China's SMIC Posts Another Loss as Chip Shipments Drop

China's largest contract chip maker, Semiconductor Manufacturing International (SMIC), reported an eighth consecutive quarterly loss Thursday but said it hopes to become profitable late this year.

Revenue in the January to March quarter fell 46.2 percent from the previous quarter to $146.5 million as wafer shipments dropped by almost half, SMIC said in a statement.

Orders began recovering during the quarter and SMIC may reach profitability late this year or in 2010, Richard Chang, the company's CEO, said in a conference call with analysts.

"We are hopeful that the worst is behind us," Chang said.

SMIC posted a quarterly net loss of $178.4 million, adding 50 percent to the scale of its losses one year earlier and marking a decline from losses of $139.5 million in the previous quarter. Losses exceeded revenue because SMIC booked depreciation expenses of over $200 million related to one of its factories.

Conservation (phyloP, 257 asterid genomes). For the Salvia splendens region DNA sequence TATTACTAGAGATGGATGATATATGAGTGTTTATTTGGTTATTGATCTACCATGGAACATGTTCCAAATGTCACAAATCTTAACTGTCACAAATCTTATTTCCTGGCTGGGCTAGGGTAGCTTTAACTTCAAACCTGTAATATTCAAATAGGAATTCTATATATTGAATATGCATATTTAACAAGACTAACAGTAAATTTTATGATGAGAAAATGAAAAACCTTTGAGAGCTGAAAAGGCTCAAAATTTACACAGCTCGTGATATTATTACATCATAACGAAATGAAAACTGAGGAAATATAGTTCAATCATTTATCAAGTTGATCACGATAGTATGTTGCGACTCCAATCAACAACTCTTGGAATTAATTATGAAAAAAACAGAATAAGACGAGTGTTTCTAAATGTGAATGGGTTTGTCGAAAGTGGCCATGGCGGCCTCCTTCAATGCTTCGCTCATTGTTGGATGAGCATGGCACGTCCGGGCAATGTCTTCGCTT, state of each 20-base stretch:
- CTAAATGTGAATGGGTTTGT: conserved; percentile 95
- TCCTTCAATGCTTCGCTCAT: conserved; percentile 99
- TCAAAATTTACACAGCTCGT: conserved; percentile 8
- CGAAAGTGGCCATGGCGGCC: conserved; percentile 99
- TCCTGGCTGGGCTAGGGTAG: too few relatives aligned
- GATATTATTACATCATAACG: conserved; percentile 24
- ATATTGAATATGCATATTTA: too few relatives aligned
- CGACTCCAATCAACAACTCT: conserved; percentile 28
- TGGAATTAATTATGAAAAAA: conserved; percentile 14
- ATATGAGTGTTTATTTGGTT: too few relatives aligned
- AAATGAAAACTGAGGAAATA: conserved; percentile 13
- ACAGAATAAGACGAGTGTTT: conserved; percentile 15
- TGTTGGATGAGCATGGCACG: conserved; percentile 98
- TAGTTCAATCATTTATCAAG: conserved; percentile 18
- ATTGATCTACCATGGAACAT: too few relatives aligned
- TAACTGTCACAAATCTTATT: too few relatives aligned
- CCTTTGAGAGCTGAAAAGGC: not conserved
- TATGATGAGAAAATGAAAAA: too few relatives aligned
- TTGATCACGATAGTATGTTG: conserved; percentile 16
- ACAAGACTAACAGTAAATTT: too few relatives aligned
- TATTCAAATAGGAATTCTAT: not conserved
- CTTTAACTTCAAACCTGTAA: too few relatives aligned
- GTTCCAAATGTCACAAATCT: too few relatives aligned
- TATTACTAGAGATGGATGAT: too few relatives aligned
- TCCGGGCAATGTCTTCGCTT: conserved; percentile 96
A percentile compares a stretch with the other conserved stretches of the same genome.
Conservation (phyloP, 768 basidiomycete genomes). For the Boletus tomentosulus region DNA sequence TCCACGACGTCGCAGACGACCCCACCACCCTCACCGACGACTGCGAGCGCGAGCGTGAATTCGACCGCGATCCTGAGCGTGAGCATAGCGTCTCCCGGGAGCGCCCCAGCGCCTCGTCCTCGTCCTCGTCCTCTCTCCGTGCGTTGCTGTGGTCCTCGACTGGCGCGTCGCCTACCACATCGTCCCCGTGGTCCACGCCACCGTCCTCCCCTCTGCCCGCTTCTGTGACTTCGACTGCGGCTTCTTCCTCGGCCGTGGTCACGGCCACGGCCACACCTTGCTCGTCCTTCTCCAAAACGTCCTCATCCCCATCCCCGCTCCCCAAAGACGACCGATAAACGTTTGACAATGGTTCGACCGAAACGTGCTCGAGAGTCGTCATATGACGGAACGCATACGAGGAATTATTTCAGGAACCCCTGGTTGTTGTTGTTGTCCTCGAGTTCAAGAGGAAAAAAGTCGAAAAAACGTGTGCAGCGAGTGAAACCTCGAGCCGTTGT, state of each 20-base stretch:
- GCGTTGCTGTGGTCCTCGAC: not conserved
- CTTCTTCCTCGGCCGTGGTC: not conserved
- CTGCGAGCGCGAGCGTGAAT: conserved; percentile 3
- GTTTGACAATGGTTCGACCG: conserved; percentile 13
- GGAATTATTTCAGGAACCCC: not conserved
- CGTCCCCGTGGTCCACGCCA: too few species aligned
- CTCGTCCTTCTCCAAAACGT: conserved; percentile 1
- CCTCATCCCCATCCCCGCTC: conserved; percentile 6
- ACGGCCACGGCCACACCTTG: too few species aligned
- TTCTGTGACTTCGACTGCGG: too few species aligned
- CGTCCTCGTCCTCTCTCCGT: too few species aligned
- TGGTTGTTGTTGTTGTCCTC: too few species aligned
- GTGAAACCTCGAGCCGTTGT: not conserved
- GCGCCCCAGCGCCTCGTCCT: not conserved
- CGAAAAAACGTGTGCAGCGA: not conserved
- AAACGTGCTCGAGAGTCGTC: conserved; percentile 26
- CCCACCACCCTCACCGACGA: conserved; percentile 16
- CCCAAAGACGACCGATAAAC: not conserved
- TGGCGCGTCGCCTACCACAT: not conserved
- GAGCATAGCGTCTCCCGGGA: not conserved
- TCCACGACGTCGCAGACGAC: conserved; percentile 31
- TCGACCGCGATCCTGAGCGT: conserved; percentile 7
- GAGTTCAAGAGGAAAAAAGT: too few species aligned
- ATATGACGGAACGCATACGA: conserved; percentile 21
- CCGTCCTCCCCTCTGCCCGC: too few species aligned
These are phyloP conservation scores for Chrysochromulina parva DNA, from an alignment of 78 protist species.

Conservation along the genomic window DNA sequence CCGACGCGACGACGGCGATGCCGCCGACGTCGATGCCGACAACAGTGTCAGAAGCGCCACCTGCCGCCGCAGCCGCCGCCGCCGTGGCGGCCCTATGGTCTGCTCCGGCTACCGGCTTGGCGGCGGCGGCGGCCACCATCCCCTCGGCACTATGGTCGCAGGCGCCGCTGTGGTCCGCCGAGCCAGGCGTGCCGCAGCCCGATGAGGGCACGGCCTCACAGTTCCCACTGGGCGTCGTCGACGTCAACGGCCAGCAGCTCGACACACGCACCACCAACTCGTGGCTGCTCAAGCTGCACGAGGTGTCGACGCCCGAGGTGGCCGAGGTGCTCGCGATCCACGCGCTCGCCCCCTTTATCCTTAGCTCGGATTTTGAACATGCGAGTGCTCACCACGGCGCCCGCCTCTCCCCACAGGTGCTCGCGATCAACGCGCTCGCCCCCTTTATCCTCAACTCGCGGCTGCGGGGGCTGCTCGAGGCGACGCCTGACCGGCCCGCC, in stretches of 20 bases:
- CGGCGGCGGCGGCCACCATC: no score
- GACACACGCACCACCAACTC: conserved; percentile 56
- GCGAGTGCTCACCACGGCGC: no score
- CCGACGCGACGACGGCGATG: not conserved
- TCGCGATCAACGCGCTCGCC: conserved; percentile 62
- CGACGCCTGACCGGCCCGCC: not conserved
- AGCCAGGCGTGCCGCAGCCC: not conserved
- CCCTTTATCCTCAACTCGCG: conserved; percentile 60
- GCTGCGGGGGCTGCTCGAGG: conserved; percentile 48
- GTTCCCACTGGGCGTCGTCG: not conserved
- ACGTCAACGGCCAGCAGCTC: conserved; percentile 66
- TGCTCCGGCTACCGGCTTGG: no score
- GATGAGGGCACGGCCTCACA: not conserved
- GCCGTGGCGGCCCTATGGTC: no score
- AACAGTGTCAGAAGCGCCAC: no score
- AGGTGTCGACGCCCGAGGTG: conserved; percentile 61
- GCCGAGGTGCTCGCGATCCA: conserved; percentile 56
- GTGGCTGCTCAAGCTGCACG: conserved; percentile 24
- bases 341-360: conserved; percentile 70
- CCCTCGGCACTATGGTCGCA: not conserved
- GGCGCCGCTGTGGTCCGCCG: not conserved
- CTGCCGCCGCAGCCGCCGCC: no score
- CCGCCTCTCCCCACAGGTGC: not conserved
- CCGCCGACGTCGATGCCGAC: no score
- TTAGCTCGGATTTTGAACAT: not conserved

SMIC shored up its finances with new credit lines of $240 million from Chinese banks during the quarter, but it remains open to deals with strategic investors who can bring the firm added value, Chang said. The firm will spend up to $150 million this year to expand its 300-millimeter fabrication capacity, he said.

Recovering demand from China and from customers out of inventory have started boosting orders, SMIC said. The firm predicted revenue would rise by about 60 percent in the second quarter.

SMIC's business will recover fastest in communications rather than consumer products or PCs, Chang said. The firm expects a rise in chip orders this year as China rolls out a mobile network based on the domestically developed standard TD-SCDMA (Time Division Synchronous Code Division Multiple Access).

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